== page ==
Baked Finnish Cottage Cheese

You can make ricotta cheese at home! Yes I did it, but I am not sure if it’s really worth of all that dairy produce I used. It’s easy and rather effortless to make but wow that amount of milk you need for so small quantity of cheese. No wonder this was popular traditional food to make at home before 70’s in Finland. At the time when we still had small dairy farmers, like my grandparents. I would be stirring this cheese mixture more so often would I have couple of milking cows with me.

NakedPlateBlog_Baked_CottageCheese

For making two 15 x 15 cm squares of baked ricotta style cottage cheese (about 600 grams), you have to carry home 5 liters of milk and 1 liter of buttermilk or Laban as it’s called in Emirates. The Italian ricotta recipe does not call for eggs, but adding eggs makes the texture to form easier and taste is similar to ricotta cheese bought from market. We call this kind of cheese in Finland “Kotijuusto” which means “Cottage cheese” or “Munajuusto” meaning “Egg cheese”.
After liters of dairy stuff is purchased then next challenge is to have big enough pan where to cook the milky cheese. I have used 8 liter saucepan.
NakedPlateBlog_Finnish_Cottage_Cheese

Baked Finnish Cottage Cheese recipe

Ingredients:
5 liter full fat milk
1 liter buttermilk (laban)
200 g sour cream (optional)
4 eggs
1 ts salt

Preparation:
Whisk 4 eggs together with buttermilk and sour cream, keep aside.
Heat the milk to boiling point and add buttermilk-sour cream-egg mixture.
Heat the milk mixture to the boil again, keep stirring but don’t let mixture to boil.
Curds will separate from whey (liquid) and float to top.
Just when milk starts to raise remove from the heat. Let stand for half an hour.
Collect the cheese mass with skimmer into strainer or special cheese mold lined with cheesecloth.
Press lightly the cheese mass to get off the whey. Stir the salt in the mass evenly.
Fold the cheesecloth over the cheese mass and put the light weight on the top.

Don’t forget to set the cheese mold over the empty large bowl to collect the whey liquid.
Allow the cheese to solidify in the fridge overnight.

On the next day turn the cheese over on baking tray and remove the cheesecloth gently.
Brush with egg and bake in oven in 250°C until beautifully browned.

***

Tips from cheese master:
– Use the cheese whey for liquid ingredient for baking bread, whey is full of protein.
– It’s not necessary to bake the cheese, it tastes gorgeous as is.
– Use your favorite flavors to make sweet or savory ricotta.
– Add herbs or pesto to cheese mass before putting it to cheese mold/strainer eat fresh without baking.
– This recipe can be made without eggs.
– Serve sliced on open sandwich or with fresh berries or jam on brunch or breakfast.

NakedPlateBlog_Finnish_Cottage_Cheese_ready for baking

Traditionally cottage cheese is made from colostrum, milk for calves on calving time. In Finland it was food eaten at feast. My grandmother made the cheese and baked it at wood-fired oven, my mom made it at home when I was child. Finally I have made traditional Finnish ricotta aka cottage cheese first time only this summer, after I visited in Finland and brought with me the special wooden cheese mold. It was not easy to find the wooden mold, seems that most of us like to buy ricotta and cottage cheese from market. Fair enough, making cheese at home requires lots of milk and it’s hard to consume all the excess whey liquid. I could not throw it away. It’s protein rich food. It took me several batches of bread and pancakes to clear the strained milk whey.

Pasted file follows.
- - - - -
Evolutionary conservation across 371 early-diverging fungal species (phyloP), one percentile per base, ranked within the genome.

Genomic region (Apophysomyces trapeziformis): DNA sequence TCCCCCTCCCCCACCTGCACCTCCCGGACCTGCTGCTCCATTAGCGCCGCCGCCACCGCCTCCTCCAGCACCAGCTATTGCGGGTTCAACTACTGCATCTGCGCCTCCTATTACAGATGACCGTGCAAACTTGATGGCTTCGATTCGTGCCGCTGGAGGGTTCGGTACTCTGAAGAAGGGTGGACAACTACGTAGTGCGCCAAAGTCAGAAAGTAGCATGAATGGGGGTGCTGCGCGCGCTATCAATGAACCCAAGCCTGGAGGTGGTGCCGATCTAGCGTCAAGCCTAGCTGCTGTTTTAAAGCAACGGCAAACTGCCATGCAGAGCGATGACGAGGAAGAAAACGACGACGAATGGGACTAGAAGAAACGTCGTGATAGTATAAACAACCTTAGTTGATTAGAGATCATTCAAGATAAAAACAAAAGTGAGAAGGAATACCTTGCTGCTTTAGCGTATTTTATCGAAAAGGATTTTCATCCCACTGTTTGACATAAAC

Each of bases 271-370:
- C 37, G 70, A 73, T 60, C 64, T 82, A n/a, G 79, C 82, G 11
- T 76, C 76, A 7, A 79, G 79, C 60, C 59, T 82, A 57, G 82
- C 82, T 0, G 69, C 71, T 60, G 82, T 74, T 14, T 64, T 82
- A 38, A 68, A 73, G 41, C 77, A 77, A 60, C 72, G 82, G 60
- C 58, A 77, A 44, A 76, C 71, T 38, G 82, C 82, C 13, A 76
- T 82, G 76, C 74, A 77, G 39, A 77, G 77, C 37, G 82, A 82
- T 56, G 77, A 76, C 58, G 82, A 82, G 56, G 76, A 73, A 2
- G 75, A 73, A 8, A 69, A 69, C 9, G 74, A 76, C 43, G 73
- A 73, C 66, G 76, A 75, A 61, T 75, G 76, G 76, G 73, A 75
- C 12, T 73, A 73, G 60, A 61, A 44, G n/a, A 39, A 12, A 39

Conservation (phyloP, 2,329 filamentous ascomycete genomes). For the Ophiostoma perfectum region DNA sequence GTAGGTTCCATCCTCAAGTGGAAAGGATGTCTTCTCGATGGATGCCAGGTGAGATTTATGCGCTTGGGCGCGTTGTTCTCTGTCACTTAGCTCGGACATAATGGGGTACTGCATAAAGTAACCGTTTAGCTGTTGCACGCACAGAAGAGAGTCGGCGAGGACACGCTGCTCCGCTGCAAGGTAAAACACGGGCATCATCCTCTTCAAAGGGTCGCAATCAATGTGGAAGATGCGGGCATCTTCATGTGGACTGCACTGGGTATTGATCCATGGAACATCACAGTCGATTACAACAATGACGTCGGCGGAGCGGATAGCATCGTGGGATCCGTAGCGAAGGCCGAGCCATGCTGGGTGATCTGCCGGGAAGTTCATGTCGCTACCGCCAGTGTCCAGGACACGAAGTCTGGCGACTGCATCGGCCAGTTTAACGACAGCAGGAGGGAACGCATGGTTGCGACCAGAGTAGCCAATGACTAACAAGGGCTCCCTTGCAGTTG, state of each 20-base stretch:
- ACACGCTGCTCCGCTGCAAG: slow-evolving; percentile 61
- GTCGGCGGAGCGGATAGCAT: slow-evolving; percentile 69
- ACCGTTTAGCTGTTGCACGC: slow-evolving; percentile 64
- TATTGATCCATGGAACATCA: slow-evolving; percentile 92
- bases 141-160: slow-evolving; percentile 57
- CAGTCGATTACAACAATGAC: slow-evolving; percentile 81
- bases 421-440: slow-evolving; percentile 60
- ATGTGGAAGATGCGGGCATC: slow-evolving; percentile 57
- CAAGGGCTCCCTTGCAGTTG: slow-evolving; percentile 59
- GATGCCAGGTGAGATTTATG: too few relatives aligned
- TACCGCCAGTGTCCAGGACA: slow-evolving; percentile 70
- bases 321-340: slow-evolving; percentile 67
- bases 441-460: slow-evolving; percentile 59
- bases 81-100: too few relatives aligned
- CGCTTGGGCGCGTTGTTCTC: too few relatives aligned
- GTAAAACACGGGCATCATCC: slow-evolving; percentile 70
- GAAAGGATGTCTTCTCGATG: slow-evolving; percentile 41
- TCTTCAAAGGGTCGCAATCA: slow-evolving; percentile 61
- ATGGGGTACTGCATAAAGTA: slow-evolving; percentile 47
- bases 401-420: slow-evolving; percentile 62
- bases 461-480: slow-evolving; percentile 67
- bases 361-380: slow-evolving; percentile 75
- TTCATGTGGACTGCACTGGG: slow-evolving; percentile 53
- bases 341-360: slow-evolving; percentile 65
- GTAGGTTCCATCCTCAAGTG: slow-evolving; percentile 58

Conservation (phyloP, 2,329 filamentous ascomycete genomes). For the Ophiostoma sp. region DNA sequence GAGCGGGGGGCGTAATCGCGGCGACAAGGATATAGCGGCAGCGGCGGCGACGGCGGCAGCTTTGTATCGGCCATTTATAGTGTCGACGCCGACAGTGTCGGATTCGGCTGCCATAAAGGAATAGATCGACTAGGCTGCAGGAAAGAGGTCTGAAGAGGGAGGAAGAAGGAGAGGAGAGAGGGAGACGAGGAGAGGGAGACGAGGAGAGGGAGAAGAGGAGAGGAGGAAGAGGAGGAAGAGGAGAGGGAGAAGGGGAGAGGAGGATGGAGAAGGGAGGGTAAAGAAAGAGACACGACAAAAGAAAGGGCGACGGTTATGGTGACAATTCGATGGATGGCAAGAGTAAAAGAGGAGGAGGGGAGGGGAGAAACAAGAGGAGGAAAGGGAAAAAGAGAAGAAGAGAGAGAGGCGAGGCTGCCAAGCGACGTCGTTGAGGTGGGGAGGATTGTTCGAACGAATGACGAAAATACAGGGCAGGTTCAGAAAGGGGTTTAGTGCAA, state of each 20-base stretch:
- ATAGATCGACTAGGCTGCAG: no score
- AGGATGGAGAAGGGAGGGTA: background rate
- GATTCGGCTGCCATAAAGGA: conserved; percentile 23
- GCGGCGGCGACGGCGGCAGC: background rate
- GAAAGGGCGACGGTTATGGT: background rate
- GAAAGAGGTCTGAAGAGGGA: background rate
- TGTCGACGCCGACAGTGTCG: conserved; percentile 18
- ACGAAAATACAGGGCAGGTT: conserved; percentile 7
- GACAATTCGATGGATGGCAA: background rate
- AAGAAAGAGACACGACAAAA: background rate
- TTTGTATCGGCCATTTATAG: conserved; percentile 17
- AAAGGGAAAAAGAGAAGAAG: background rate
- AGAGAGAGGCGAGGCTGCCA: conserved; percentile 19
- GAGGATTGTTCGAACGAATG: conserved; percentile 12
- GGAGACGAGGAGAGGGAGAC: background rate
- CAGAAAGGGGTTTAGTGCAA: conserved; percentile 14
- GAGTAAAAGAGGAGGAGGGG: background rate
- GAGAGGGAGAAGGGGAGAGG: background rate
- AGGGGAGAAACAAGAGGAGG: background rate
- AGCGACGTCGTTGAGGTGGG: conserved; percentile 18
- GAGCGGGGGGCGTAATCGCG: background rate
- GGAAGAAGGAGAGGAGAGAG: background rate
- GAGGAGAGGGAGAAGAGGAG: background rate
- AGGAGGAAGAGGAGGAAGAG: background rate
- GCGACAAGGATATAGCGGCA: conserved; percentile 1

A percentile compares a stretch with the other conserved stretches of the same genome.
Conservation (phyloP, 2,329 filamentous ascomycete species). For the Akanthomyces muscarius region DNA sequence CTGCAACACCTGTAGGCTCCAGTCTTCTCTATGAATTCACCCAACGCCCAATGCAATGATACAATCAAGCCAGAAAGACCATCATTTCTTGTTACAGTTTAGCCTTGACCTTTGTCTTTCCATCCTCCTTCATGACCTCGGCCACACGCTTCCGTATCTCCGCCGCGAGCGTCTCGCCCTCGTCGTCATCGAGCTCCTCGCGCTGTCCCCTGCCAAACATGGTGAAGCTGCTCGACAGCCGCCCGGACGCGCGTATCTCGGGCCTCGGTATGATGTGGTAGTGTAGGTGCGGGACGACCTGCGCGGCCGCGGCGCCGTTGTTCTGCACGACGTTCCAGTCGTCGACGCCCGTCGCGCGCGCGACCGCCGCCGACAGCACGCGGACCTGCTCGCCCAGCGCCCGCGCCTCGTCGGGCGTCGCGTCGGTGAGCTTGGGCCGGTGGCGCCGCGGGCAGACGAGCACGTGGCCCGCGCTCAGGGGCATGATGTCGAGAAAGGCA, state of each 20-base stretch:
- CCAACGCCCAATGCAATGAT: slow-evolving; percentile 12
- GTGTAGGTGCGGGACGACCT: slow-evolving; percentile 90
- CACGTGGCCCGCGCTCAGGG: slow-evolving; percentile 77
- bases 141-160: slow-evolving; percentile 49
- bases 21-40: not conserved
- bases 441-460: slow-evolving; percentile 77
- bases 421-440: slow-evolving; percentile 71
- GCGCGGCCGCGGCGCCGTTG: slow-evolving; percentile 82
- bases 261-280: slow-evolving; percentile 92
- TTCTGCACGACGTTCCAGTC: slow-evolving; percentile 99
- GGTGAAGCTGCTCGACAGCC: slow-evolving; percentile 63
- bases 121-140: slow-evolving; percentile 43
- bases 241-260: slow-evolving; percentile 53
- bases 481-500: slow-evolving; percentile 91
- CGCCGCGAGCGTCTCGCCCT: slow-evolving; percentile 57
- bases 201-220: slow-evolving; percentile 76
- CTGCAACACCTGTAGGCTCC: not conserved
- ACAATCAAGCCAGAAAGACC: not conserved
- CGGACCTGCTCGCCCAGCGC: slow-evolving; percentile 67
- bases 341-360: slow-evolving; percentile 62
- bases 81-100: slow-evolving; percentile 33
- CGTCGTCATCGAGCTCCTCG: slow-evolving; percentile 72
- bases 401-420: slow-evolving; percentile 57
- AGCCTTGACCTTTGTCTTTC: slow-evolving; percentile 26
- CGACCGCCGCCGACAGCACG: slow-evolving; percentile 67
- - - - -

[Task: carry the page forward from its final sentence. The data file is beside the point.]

I mastered the Finnish baked cottage cheese aka ricotta, but am not convinced to repeat the cheese factory until I have cow farm on my own.

NakedPlateBlog_Baked_Cottage_Cheese

In one of the images you can see the wooden cheese mold square 16 x 16 cm. Round shape cheese is made in colander and have za’atar (Arabic: زَعْتَر‎) spice mixed in.

Say Cheese!

Pasha – Finnish Easter custard dessert with dates

Springtime and nearing Easter brings food memories from childhood to my mind. One of my favorite was and still is pasha. Exact name of this Finnish version of sweet custard dessert is Pashka, it originates from Russia. Don’t say Pashka to Finn though, it means totally something unrelated to food and is bad word. I guess for that reason we call it friendly Pasha. In Finland it’s made of a fresh cheese called rahka, quark in English, butter, eggs, spices and dry fruits.
Naked Plate Finnish Easter Dessert Pasha

I have been is UAE almost ten years and it took until last year to learn that quark is called here fromage frais!!!. I have ton of favorite recipes calling for quark and while asking at supermarkets quark they look at me as I am not from same planet. Anyways better late than never.

Pasha is traditionally prepared in a special wooden mold, but in our household we used normal strainer lined with cheese cloth. Since the traditional shape is highrise peak I got colander which resembles that mold. Coffee filter works perfect, any thing where there is holes to drain the excess liquid works well, even clean flower pot.